Concrete is a horrible ballast material for a couple of reasons, aside from the ones you've mentioned.

Concrete is not a very dense material. This means that it requires more space to provide the same amount of righting moment as lead or even iron. This means the boat has less interior volume and a lower righting moment, as the CG of the ballast is effectively higher. The boat will probably also have much more wetted surface area than it would if the boat had been made using lead as a ballast material. This means that a concrete ballasted boat will be slower and more tender than a similar design using lead or iron as a ballast material.

Second, it is difficult to properly repair once damage does occur. Lead is far easier to repair should you have problems.

Before committing yourself to this Rawson, I'd would recommend you read the Boat Inspection Trip Tips thread I started, as it will help you determine whether this boat is even worth going forward on.
__________________
Sailingdog

To view links or images in signatures your post count must be 10 or greater. You currently have 0 posts.

Telstar 28
New England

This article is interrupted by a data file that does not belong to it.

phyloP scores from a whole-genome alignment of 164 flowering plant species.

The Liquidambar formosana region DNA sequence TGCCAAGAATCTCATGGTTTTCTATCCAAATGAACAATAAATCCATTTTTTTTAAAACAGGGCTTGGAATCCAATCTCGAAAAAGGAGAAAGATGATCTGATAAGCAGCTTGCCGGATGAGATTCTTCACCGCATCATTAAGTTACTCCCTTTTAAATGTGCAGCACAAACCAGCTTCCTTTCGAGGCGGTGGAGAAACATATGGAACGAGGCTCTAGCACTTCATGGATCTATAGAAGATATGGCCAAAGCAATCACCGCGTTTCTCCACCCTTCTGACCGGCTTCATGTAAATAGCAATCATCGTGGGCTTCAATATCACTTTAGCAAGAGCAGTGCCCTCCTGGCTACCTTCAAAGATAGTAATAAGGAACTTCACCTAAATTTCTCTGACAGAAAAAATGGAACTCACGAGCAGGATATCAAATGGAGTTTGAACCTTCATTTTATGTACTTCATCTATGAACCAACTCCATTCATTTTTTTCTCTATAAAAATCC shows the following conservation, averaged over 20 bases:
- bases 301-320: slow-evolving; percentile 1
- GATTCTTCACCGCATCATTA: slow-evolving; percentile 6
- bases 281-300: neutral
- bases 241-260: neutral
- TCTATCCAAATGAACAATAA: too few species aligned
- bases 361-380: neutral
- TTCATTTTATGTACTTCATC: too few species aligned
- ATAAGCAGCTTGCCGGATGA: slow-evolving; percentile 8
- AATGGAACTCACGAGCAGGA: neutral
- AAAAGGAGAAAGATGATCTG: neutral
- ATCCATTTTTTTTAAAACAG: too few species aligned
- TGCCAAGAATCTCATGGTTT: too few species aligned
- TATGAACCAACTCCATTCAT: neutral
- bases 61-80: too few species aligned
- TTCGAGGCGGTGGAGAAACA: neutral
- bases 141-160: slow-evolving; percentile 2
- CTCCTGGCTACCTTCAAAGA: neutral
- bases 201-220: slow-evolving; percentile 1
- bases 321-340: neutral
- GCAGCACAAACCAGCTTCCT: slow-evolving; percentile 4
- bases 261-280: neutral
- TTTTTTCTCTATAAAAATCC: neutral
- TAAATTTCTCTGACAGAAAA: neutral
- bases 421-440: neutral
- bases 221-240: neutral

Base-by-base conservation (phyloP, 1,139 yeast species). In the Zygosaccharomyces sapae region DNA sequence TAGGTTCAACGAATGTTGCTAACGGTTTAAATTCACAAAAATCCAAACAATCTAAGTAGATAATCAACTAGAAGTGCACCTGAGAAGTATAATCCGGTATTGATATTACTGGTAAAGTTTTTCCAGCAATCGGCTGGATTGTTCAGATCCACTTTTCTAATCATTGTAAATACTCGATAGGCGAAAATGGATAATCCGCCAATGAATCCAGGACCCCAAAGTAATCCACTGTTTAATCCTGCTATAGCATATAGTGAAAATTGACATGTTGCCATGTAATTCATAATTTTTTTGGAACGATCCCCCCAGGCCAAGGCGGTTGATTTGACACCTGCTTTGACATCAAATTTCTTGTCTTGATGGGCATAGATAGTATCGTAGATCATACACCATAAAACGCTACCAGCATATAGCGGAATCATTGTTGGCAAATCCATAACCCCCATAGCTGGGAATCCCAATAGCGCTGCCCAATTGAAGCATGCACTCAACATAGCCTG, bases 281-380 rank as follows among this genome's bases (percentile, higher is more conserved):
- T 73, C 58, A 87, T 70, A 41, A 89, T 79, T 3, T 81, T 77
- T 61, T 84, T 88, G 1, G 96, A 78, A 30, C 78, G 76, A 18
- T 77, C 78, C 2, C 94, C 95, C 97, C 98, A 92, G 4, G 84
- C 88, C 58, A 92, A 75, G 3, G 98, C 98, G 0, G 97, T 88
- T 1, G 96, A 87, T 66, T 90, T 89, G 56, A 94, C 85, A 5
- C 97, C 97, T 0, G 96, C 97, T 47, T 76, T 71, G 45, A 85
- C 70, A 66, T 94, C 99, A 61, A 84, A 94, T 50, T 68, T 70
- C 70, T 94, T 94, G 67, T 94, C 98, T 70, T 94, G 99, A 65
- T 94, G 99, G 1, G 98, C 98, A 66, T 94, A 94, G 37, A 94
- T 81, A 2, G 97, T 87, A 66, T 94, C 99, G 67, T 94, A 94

You know what the first rule of sailing is? ...Love. You can learn all the math in the 'verse, but you take
a boat to the sea you don't love, she'll shake you off just as sure as the turning of the worlds. Love keeps
her going when she oughta fall down, tells you she's hurting 'fore she keens. Makes her a home.

—Cpt. Mal Reynolds, Serenity (edited)

If you're new to the Sailnet Forums... please read this
To view links or images in signatures your post count must be 10 or greater. You currently have 0 posts.
.

Still—DON'T READ THAT POST AGAIN.
Reply With Quote Share with Facebook
  #3  
Old 03-19-2010
Jeff_H's Avatar
Moderator
 
Join Date: Feb 2000
Location: Annapolis, Md
Posts: 6,579
Thanks: 5
Thanked 95 Times in 71 Posts
Rep Power: 10
Jeff_H has a spectacular aura about Jeff_H has a spectacular aura about Jeff_H has a spectacular aura about